Blue.

I’ve had a dog for a large part of my life.  My first dog, Sugar, was a small black poodle that passed away when I was only seven years old.  I have limited memories of her, but my parents tell tales of how they’d tell her to “stay” on the front porch of our small-town home, and come back at the end of the workday to find her still sitting proud and loyal.  I do vividly remember her burial, in a remote, wooded area just off the Alberta-prarie golf course that she so loved.  I remember my dad’s tears, something I hadn’t seen before, and a heavy feeling of loss.  Our next family dog, an American spaniel named Jacob, lived a short four years before developing a fatal spinal blood clot.  The trauma of that loss is still with me today, as he was my running buddy throughout high school and I held him close as he was euthanized at the emergency vet clinic.

As adults, my husband and I have had two dogs- our beloved Chocolate Lab, Tyson, who passed away in 2012, and our Chocolate Labradoodle, Oz, whom we had to re-home in May 2014 following some health concerns with my daughter.  So, for the last four years, we’ve been dog-less.  We’ve done lots of dog-sitting for friends and family and there’s been lots of chatter about “when we get a dog,” knowing that it was a foregone conclusion that our home would have a dog again at some point.  But I hadn’t felt ready until very recently, much to the chagrin of my husband and children.  My heart wasn’t prepared yet, and I didn’t feel like our family had the time or energy available to give.  Sometime late last year though, my mentality shifted, and I felt some “space” in our lives open back up.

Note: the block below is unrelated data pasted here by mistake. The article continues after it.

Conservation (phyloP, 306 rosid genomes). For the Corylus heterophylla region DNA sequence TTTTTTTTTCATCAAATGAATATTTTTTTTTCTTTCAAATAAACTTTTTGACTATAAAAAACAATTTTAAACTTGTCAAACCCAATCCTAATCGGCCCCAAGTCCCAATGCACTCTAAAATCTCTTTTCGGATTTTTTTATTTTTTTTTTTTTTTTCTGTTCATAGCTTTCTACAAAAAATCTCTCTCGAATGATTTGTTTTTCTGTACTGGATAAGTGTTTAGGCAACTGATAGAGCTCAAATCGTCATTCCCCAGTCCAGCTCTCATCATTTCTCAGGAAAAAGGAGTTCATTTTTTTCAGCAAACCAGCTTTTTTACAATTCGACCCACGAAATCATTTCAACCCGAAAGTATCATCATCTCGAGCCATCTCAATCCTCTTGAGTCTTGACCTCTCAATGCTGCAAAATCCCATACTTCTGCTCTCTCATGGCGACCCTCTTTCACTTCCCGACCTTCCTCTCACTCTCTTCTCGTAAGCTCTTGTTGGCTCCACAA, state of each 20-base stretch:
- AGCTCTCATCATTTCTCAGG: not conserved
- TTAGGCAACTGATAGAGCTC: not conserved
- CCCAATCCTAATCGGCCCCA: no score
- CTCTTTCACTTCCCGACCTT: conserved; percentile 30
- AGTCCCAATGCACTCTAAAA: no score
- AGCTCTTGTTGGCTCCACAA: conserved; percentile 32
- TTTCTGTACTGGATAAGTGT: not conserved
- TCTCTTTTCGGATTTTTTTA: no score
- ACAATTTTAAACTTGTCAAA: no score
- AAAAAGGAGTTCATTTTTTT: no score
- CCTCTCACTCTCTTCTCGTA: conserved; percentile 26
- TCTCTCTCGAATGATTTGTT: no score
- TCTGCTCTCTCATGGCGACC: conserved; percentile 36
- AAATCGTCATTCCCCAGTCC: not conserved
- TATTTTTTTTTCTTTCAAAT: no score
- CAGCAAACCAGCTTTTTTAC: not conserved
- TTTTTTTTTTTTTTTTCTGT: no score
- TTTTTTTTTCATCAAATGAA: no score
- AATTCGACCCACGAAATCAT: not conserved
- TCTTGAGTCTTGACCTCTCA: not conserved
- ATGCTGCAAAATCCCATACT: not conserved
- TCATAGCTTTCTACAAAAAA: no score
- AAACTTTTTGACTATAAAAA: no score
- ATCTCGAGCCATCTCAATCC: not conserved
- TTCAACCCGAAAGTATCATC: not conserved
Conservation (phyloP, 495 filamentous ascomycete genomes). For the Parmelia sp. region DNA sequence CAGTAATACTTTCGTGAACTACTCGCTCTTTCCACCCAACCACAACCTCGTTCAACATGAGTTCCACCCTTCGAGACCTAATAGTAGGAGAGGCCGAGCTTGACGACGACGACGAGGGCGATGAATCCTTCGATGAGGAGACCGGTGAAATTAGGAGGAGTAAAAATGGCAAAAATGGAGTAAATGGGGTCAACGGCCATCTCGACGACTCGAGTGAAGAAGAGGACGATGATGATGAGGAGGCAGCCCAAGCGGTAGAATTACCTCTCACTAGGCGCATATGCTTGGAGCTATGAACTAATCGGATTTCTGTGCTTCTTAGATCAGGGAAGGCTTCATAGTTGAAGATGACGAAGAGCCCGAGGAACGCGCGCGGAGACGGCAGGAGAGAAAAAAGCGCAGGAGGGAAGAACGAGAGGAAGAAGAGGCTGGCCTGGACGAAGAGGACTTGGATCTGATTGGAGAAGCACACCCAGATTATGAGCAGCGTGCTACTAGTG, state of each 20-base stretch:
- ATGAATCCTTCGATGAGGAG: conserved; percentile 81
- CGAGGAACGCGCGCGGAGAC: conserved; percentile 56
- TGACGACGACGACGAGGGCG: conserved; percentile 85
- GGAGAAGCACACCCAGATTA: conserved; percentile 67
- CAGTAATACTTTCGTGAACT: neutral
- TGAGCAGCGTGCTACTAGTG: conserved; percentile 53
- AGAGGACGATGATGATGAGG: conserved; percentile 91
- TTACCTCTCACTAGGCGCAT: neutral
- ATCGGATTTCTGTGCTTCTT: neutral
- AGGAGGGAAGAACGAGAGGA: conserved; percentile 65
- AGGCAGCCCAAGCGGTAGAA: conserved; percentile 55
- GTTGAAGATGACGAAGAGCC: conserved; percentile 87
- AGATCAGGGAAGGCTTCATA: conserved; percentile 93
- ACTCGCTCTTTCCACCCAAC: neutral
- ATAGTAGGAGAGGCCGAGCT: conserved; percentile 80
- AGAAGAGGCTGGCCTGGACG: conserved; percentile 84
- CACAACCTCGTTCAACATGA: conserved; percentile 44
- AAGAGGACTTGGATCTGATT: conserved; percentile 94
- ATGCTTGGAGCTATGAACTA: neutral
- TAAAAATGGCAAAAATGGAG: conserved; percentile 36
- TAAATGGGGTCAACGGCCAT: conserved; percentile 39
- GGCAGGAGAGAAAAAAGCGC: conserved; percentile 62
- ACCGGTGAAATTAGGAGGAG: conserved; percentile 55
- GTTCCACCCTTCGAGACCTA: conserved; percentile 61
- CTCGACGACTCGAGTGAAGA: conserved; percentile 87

Our focus turned to rescue dogs.  We searched for many months and put in applications with dozens of rescue organizations and shelters throughout Southern Ontario.  We were interviewed, screened, and we even met some dogs that ultimately weren’t the right fit for our family.  We began to get frustrated with the constant searching, and decided to try another approach; in early June we placed a Wanted Ad on Kijiji, hoping to find a family that needed to re-home a beloved pet for circumstances beyond their control.  A few days later, we got an email from a local rescue organization who had seen our ad and had three Golden Retriever/poodle puppies surrendered by an overwhelmed breeder.  The puppies were three and half months old; “would you like to come and meet them?” she asked.

Um, YES.

Three days later we were driving home from Cayuga with our newest family member, Blue.


Her name is such simply because we love many things blue; the BlueJays, the Leafs (well, at least some of us do), the lake.  And to think of all of the joy that she’s brought into our home in the last month…… well, I guess I’d forgotten the power of a dog.

Meet Blue Jay Worobec:

IMG_8826


Race Report and Reflection: Mississauga half marathon

This post will serve as my official “race report,” nine days after the fact.  For the runners in the crowd, I hope you’ll like the tactical parts of this report, and for the never-give-up-ers, I hope you’ll like the rest of it:

IMG_8603

Thank you to Jodie for the photo. #teamtap #teamnuun